Marketing and public education is an essential part of any successful prize competition.
The good news for federal agencies working with tight budgets is that both can be accomplished without breaking the bank.
“We have found other ways than spending a lot of money,” said Denice Shaw, senior advisor to the Chief Innovation Officer at the U.S. Environmental Protection Agency (EPA).
Shaw joined two marketing experts from XPRIZE, October 20, for the latest webinar in the Expert Training Series: How to Design & Operate Prizes to Maximize Success, a seven-part educational forum on incentivized prize competitions.
The marketing of challenges helps recruit and motivate participants, bolsters the brand of partners or sponsors, and excites the public.
Developing and executing a multifaceted marketing campaign may seem daunting, especially when government agencies may lack the resources XPRIZE might have for marketing, Shaw said.
EPA uses websites, conferences, flyers and social media to spread the word, Shaw explained, adding the agency has accomplished its goals by looking internally for individuals who can carry out key marketing and outreach functions.
“If you are resourceful within your organization, you’d be surprised where you can find someone,” she said.
Choosing effective, diverse organizations to partner with also extends outreach.
EPA is working with National Geographic and the Department of Education to launch a challenge for students to visualize harmful nutrients in water. Each group brought new ways to share messages about the upcoming challenge to their different communities and distribution lists, Shaw said.
A solid communications plan will ensure that all partners are on the same page, she added.
That communications planning needs to be part of any prize competition from the get-go, said Yvonne Cooper, senior director of marketing and communications for XPRIZE.
“The earlier marketing is involved, the better,” she said.
Citizen teams and partner organizations can help reach into communities known and unknown, said Alan Zack, senior director of marketing and education for XPRIZE.
Case in point: the Qualcomm Tricorder XPRIZE, a global competition to equip consumers with the power to make their own health diagnoses using mobile technology.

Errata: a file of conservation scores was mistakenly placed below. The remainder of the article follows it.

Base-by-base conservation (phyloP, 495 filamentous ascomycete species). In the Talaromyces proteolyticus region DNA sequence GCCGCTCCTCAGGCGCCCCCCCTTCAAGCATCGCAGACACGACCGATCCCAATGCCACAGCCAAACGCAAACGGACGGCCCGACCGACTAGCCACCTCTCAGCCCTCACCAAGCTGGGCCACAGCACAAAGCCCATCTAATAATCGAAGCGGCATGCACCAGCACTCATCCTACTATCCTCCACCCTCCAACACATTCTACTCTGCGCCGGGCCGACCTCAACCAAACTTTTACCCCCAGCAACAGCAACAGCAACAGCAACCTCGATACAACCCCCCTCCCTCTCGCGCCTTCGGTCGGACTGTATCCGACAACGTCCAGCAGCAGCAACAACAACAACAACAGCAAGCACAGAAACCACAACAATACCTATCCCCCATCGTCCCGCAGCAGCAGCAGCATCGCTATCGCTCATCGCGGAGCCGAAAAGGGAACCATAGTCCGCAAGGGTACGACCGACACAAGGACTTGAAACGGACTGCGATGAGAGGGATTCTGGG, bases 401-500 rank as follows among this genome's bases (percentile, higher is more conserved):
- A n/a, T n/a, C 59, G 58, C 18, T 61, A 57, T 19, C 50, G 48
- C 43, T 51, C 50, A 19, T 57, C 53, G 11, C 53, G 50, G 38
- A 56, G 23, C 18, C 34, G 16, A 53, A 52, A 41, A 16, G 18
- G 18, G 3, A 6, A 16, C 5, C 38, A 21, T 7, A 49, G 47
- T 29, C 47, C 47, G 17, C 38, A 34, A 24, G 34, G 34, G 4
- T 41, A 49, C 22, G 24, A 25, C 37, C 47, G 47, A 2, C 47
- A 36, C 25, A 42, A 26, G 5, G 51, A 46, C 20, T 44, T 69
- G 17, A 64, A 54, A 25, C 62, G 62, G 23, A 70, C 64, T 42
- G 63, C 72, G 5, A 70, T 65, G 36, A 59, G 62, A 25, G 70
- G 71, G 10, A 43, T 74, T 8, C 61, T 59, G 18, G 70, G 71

This challenge coincides with the 50th anniversary of Star Trek, the television series that popularized the idea of a handheld device used for sensor scanning and data analysis. XPRIZE is tapping into the excitement leading up to the anniversary.
“We turned 40 million Trekkies into advocates,” said Zack, who also stressed the importance of public education programs that help spread the word.
“Yes, we are ultimately trying to have teams compete to solve a grand challenge, but more importantly we want to educate society on the purpose of the grand challenge,” he said.
Advice from the Experts
The trio of experts offered advice on every aspect of marketing and public outreach. For more details, watch and listen to the entire webinar.
For now, here’s a sampling of tips from the panel:
- Know your audience and set targeted objectives for number and type of partners and participating teams.
- Develop tailored messages based on audiences. Keep it simple, impactful, and memorable.
- Create social media kits for teams and partners. Tap key influencers.
- Focus press coverage around four events – launch, prototype testing, announcement of finalists, and prize awards.
- Position participating teams as heroes. Tell their unique stories through blogs, videos, and prototype displays.
- Use public education programs to introduce challenges to new audiences and engage stakeholders at all levels.
Next up in the Expert Training Series is Module 5: Legal Considerations for Prizes.
This webinar will take place November 12 from 3-4 p.m., ET. Stay tuned for more details.Edit